University senate adjourns TRU fine arts cut talks amid in-fighting over process

TRU senate delays arts cuts

In a secret-ballot vote, TRU senators opted Monday to halt discussion of the proposed closure of visual arts programs.

In a proposed resolution from Senator Craig Jones, senate decided Monday evening to adjourn talks of the potential closures until senate receives both a written notice of intent to proceed with the program closures and a written request for advice on each identified program from the university's board of governors.

The resolution also states senate will continue its consideration once the Academic Planning and Priorities Committee provides information to senate on educational losses, expected financial and other resource savings and alternative actions or cost reduction as a result of the proposed closures, a report that was planned to occur during the same meeting.

The resolution was carried with 20 senators voting in favour, 18 voting against and two abstaining.

Prior to the vote, Jones called three proposed motions he was presenting “maybe the most important decision we ever make in this chamber.”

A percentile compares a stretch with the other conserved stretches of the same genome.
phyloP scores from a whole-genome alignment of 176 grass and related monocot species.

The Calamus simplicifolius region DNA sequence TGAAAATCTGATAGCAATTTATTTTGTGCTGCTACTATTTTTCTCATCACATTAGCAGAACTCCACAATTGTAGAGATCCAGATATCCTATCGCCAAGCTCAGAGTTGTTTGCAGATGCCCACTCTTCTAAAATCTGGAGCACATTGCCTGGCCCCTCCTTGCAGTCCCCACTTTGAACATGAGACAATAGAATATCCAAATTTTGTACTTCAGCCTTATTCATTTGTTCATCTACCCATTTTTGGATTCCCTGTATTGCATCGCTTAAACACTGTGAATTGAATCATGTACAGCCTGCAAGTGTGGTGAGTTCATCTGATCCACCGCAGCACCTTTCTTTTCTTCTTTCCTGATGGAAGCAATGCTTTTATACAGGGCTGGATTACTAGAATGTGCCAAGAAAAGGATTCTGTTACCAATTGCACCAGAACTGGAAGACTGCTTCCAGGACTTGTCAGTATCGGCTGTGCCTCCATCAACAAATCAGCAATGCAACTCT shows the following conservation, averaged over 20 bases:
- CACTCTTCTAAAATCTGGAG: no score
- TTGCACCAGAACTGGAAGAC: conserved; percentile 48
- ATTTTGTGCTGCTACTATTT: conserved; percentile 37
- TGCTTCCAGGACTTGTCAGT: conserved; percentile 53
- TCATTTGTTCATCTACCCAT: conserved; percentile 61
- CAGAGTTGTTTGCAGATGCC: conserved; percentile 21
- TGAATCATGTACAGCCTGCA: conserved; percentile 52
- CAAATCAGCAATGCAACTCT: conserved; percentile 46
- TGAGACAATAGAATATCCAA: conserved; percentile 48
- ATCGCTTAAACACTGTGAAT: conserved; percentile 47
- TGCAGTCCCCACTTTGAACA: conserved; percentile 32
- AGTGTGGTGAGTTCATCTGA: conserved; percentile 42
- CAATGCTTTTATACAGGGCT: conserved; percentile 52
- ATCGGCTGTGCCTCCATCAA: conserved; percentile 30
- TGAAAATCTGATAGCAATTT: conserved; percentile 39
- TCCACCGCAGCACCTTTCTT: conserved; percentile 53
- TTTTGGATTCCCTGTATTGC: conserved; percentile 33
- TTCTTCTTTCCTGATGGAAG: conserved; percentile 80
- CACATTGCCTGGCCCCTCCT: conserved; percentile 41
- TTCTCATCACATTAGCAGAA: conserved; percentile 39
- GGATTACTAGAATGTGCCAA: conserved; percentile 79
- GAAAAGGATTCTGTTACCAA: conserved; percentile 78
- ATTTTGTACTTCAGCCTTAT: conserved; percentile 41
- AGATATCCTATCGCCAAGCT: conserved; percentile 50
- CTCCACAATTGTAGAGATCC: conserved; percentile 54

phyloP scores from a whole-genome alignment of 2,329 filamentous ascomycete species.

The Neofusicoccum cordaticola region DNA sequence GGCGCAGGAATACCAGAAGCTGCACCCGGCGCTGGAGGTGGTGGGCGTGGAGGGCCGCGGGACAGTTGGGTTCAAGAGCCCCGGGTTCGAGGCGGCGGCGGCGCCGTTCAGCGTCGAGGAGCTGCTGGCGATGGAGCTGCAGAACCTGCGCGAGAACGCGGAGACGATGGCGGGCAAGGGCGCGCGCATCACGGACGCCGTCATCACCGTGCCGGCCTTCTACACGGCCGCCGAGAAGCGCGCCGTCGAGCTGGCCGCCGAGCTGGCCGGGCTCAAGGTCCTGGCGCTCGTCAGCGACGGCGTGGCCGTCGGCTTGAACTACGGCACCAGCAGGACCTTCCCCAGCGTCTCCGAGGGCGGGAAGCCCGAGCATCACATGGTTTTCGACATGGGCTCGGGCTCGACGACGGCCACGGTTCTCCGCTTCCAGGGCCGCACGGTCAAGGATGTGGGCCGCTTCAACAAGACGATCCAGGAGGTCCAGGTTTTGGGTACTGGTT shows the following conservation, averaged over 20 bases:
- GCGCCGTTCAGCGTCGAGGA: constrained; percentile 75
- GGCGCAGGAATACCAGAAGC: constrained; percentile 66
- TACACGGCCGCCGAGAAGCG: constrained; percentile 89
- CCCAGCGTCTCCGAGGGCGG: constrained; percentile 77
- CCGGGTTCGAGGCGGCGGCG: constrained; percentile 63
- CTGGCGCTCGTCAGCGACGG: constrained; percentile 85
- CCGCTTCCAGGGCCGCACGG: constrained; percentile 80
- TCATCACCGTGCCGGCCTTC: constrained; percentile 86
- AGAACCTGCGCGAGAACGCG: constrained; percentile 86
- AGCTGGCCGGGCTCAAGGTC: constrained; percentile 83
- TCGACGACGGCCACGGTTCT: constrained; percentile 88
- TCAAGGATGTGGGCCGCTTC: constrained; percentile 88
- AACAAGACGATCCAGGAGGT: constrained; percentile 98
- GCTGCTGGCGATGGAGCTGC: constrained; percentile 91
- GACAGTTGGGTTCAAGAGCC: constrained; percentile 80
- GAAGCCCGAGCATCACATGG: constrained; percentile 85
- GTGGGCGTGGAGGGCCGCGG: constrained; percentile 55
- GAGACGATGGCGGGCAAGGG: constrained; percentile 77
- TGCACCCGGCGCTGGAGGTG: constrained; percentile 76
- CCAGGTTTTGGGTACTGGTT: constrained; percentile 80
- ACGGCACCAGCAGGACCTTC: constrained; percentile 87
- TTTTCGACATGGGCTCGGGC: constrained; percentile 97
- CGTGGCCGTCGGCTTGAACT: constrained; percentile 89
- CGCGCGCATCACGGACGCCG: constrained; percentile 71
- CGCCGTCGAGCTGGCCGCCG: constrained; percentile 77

“This is a dress rehearsal rolling out a new model of governance at this university, whereby governance is achieved by a combination of the senior executive and the deans,” Jones told senators.

“That is a very different model than the collegial and democratic governance that set out in the legislation and the policies and the practices of frankly any self-respecting university.”

Jones said visual arts faculty have been “shut out” of the decision making process, saying the dean of arts, Richard McCutcheon, never sent a written response to the proposed program closures to the board of governors on behalf of the faculty and the board never provided a written request for advice from senate.

Senator David Carter said he felt the process hadn’t been followed adequately and was concerned about the precedence being set.

“To say whether or not we agree or disagree with the program closure is not in question here — it’s that we cannot allow this to happen with this kind of procedure, and that the next procedure will follow the same precedent,” Carter said.

“From what I've heard, the follow-on of this will simply be lots of legal fees that we will be forced to fight each other in court over this because this process was not paused and backed off and not followed.”